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 Table of Contents 
Year : 2013  |  Volume : 2  |  Issue : 3  |  Page : 244-249  

Etiology and anti-microbial sensitivity of organisms causing community acquired pneumonia: A single hospital study

1 Department of Family Medicine, Lourdes Hospital, Kochi, Kerala, India
2 Department of Internal Medicine, Lourdes Hospital, Kochi, Kerala, India
3 Department of ENT, Amrita Institute of Medical Sciences, Kochi, Kerala, India

Date of Web Publication29-Oct-2013

Correspondence Address:
Resmi U Menon
Department of Family Medicine, Lourdes Hospital, Kochi - 682 012, Kerala
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Source of Support: None, Conflict of Interest: None

DOI: 10.4103/2249-4863.120728

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Objective: The objective of this study was to identify the common etiological pathogens causing community acquired pneumonia (CAP) in our hospital and sensitivity patterns to the common antibiotics used. Materials and Methods: This study was undertaken in a 750 bedded multi-specialty referral hospital in Kerala catering to both urban and semi-urban populations. It is a prospective study of patients who attended the medical out-patient department and those admitted with a clinical diagnosis of CAP, during the year 2009. Data were collected based on detailed patient interview, clinical examination and laboratory investigations. The latter included sputum culture and sensitivity pattern. These were tabulated and percentage incidence of etiological pathogens calculated. The antimicrobial sensitivity pattern was also classified by percentage and expressed as bar diagram. Results: The study showed Streptococcus pneumoniae to be the most common etiological agent for CAP, in our hospital setting. The other organisms isolated in order of frequency were Klebsiella pneumoniae, Pseudomonas aeruginosa, Alpha hemolytic streptococci, Escherichia coli, Beta hemolytic streptococci and atypical coli. S. pneumoniae was most sensitive to linezolid, followed by amoxicillin-clavulanate (augmentin), cloxacillin and ceftriaxone. Overall, the common pathogens causing CAP showed highest sensitivity to amikacin, followed by ofloxacin, gentamycin, amoxicillin-clavulanate (augmentin), ceftriaxone and linezolid. The least sensitivity rates were shown to amoxicillin and cefoperazone. Conclusion: In a hospital setting, empirical management for cases of CAP is not advisable. The present study has shown S. pneumoniae as the most likely pathogen and either linezolid or amikacin as the most likely effective antimicrobial in cases of CAP, in our setting.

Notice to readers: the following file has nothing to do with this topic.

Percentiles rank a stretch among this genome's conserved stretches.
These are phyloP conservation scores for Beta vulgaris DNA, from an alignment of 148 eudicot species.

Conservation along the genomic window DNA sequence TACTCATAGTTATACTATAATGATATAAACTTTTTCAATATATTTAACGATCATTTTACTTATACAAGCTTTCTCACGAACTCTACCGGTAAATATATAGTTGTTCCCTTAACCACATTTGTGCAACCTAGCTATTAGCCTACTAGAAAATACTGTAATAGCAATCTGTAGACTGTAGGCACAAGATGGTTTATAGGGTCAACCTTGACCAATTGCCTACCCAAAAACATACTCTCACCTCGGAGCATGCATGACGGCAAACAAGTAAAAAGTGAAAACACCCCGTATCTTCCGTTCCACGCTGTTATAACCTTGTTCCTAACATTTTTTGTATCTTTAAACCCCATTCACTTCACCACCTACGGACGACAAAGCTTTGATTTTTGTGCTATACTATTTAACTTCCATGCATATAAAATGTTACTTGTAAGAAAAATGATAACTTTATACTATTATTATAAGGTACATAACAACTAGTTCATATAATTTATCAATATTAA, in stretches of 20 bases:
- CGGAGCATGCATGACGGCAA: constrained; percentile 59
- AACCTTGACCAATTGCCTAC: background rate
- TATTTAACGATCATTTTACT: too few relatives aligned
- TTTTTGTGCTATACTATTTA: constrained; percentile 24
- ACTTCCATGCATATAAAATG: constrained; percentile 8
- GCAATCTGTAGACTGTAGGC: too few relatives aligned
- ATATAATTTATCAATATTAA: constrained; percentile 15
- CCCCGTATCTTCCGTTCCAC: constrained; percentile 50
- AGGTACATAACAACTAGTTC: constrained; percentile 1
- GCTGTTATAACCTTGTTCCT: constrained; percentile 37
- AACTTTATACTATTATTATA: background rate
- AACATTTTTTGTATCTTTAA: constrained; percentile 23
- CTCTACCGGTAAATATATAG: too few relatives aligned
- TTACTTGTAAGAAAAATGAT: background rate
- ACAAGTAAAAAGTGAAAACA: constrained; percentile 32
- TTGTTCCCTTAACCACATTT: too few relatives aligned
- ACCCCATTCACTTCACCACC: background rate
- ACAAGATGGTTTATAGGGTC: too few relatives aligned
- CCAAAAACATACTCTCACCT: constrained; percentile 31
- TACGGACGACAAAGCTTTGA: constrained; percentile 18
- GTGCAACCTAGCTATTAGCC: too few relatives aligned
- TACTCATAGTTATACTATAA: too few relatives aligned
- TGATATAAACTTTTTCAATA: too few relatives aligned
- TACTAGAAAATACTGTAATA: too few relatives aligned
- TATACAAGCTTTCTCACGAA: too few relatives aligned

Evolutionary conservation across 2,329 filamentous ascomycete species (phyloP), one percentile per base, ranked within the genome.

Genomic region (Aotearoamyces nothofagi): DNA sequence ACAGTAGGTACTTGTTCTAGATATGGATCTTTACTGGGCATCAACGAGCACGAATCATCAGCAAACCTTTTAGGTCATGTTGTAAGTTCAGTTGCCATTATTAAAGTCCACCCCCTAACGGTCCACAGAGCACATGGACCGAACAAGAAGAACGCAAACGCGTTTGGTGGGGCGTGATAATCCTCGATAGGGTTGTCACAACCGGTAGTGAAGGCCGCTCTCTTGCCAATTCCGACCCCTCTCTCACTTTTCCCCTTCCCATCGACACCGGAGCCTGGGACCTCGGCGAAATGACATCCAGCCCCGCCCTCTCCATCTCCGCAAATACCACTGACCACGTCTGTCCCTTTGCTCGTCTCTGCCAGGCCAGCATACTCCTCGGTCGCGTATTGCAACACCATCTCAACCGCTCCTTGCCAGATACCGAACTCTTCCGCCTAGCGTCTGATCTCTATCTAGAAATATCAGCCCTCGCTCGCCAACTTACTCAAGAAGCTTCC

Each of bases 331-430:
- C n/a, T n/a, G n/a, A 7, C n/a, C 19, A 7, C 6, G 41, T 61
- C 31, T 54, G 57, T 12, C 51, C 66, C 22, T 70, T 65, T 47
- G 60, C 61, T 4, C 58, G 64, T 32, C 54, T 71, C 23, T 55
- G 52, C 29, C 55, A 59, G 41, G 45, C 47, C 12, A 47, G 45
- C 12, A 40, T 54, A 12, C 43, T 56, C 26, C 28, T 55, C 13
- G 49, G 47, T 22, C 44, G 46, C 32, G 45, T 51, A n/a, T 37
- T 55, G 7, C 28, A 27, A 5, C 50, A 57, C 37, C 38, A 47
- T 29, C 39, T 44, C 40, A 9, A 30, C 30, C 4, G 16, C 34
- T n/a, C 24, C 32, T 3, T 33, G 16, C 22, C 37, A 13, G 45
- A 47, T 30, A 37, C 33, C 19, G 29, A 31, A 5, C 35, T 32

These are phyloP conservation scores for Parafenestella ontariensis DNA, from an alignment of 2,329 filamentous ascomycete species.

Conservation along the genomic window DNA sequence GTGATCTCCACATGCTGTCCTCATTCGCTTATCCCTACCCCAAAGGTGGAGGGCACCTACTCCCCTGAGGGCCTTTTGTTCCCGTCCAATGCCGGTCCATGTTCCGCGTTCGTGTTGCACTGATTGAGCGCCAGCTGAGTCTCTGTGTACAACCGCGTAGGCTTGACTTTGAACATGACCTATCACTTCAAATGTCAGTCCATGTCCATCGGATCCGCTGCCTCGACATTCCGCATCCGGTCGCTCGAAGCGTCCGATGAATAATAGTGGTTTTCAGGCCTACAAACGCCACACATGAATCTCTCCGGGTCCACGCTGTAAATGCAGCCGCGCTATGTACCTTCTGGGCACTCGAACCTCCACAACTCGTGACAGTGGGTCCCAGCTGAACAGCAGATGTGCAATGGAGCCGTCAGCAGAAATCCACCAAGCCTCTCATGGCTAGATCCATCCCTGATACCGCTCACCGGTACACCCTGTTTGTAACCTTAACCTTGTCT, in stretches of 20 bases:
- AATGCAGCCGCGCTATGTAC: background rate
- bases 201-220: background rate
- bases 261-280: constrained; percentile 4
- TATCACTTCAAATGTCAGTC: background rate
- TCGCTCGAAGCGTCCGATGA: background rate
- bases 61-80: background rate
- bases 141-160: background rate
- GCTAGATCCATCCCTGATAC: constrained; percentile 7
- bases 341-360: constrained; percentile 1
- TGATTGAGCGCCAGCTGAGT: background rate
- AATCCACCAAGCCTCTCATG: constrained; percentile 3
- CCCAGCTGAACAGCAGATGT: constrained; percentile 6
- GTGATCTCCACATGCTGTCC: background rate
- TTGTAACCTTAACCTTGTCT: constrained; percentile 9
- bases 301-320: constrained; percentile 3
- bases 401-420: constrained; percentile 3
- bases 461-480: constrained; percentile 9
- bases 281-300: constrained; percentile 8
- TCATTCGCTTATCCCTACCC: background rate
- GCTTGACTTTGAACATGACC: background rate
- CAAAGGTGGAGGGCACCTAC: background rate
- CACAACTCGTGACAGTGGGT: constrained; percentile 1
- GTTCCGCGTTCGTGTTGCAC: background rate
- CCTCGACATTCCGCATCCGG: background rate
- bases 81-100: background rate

Keywords: Community acquired, microbial sensitivity, pathogens, pneumonia

How to cite this article:
Menon RU, George AP, Menon UK. Etiology and anti-microbial sensitivity of organisms causing community acquired pneumonia: A single hospital study. J Family Med Prim Care 2013;2:244-9

How to cite this URL:
Menon RU, George AP, Menon UK. Etiology and anti-microbial sensitivity of organisms causing community acquired pneumonia: A single hospital study. J Family Med Prim Care [serial online] 2013 [cited 2021 Sep 24];2:244-9. Available from: https://www.jfmpc.com/text.asp?2013/2/3/244/120728

  Introduction Top

Community acquired pneumonia (CAP) is defined as an acute infection of the pulmonary parenchyma that is associated with at least some symptoms of acute infection, accompanied by the presence of an acute infiltrate on a chest radiograph or auscultatory findings consistent with pneumonia, in a patient not hospitalized or residing in a long-term care facility for 14 days before the onset of symptoms. [1] In the absence of a chest X-ray, the British Thoracic Society defines pneumonia as symptoms of an acute lower respiratory tract infection, including a cough and at least one other lower respiratory tract symptom, together with at least one systemic symptom and new focal signs on chest examination. [2]

The incidence of CAP is lowest in the age group of 18-24 years and highest in the under-5 and over-65 groups. The mortality rates are disproportionately high in the those aged more than 65 years. [3] The average mortality for hospitalized patients with CAP is 14%. [4]

Given the emergence of antibiotic resistance and the potential hazards of antibiotic treatment failures, a definitive microbiological diagnosis is desirable. The common etiological agents causing CAP include Streptococcus pneumoniae (20-60%), Hemophilus influenza (3-10%), Chlamydia pneumoniae (4-6%), Mycoplasma pneumoniae (1-6%), Legionella (2-8%), Staphylococcus aureus (3-5%), Gram-negative bacilli (3-5%), viruses (2-13%). In 40-60% cases, no cause is identified and in 2-5% cases, two or more pathogens are identified. [5]